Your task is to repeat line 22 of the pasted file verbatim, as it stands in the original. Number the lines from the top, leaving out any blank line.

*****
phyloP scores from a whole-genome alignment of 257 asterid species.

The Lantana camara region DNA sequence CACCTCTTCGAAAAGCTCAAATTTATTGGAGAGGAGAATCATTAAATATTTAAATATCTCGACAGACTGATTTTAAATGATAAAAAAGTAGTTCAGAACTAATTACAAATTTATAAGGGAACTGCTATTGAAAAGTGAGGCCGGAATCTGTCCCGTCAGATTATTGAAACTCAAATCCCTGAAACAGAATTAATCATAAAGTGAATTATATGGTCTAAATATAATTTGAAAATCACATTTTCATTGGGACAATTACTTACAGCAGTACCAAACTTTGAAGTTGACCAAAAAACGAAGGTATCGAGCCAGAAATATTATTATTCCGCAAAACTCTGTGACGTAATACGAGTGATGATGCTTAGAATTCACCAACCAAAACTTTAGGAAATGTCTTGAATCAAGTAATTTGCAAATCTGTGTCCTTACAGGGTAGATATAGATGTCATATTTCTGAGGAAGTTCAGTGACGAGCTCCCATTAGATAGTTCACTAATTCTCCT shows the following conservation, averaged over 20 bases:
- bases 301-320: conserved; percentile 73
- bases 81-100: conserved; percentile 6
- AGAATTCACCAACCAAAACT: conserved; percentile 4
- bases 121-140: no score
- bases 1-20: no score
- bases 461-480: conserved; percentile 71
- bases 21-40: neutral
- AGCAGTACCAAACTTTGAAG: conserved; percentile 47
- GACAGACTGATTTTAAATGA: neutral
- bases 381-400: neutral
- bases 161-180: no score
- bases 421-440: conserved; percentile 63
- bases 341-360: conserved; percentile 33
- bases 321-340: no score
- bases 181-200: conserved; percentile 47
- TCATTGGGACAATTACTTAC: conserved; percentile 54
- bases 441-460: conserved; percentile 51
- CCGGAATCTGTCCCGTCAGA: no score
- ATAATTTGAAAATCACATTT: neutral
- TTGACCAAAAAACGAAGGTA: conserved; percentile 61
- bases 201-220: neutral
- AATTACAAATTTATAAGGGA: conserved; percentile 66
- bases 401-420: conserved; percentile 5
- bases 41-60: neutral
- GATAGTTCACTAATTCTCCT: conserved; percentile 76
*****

- TTGACCAAAAAACGAAGGTA: conserved; percentile 61